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          An initiative to eliminate the world's excess one stitch at a time.

          Our commitment is to fix, improve, recreate and up-cycle what already exists.

          From the Journal

          • May 19, 2017 Five Questions with Marco Schmidli
            Five Questions with Marco Schmidli

            Swiss-born Marco Schmidli translated his background in photography and fine art into a specialized endeavor with Schmidli Backdrops. Schmidli's one-of-a-kind works are known for their sensitive surfaces and subtle textures, utilizing techniques that aim to remove any evidence of the artist’s hand. 

          • May 04, 2017 KVADRAT x REALLY : A Circular Approach
            KVADRAT x REALLY : A Circular Approach In today’s world of waste and overproduction, upcycling is on its way to becoming less of a trend and establishing itself as commonplace. A prime example of this is the partnership between Kvadrat, the textile manufacturer based in Denmark, and Really, a Danish start-up that produces solid textile board - a high-density material made from end-of-life textiles, primarily wool and cotton.
          • April 25, 2017 A Day in Chino
            A Day in Chino

            This guide to Chino, CA has absolutely nothing to do with our chinos, apart from the coincidental name resemblance.

            Regardless, it was this coincidence that encouraged us to take a look at our trousers’ namesake city and inspired us to explore the area. Here’s what’s on our list of what to do and see on a day trip to Chino.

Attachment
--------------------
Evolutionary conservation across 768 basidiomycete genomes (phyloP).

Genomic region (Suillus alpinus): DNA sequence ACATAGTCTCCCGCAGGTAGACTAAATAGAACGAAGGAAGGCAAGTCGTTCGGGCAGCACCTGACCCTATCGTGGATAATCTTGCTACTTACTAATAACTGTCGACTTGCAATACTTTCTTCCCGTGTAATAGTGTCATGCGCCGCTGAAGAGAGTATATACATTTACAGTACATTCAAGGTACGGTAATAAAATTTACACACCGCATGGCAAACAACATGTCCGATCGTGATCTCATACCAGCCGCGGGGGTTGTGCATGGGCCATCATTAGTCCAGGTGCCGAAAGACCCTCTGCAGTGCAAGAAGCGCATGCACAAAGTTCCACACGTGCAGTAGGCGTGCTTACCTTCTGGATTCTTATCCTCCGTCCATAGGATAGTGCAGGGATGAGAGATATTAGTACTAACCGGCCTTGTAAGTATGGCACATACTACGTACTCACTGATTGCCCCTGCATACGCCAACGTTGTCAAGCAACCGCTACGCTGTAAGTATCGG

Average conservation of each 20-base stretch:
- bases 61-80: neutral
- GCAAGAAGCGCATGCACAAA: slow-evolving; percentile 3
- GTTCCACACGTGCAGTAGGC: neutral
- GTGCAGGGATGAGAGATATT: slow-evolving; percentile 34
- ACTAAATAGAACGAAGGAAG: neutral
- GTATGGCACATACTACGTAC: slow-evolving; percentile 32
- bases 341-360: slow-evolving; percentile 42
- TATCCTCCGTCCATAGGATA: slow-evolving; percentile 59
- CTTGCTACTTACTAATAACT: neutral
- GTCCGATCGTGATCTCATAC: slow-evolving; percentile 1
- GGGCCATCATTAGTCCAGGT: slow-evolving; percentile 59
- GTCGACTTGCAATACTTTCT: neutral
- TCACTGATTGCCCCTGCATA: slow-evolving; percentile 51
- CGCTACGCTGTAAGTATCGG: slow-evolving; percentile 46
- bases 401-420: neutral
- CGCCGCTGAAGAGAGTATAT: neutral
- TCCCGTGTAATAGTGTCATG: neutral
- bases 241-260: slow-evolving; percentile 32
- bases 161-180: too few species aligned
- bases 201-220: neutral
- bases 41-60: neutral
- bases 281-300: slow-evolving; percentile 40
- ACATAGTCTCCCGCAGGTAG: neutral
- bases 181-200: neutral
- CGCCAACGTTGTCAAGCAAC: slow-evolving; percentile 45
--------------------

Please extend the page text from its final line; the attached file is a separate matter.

• April 11, 2017 The Semi-Comprehensive History of the Chino
            The Semi-Comprehensive History of the Chino

            Although often used as the name for the style of trousers themselves, chino is, in fact, the name of a 100% cotton twill cloth.

            The trousers’ origins can be traced back to a British military officer by the name of Sir Harry Lumsden, who encountered an issue with troops in his Corps of Guides who were dressed in sparkling white cotton uniforms while stationed in the dusty desert on The North West Frontier of India and Afghanistan, leaving them vulnerable to sniper attacks. He dyed the uniforms with either tea or river mud (the historical jury is still out on this one) and came up with a resulting cloth of a drab yellowish shade, named khaki from the Hindi word for dust. The resulting camouflage kept his troops out of danger. 

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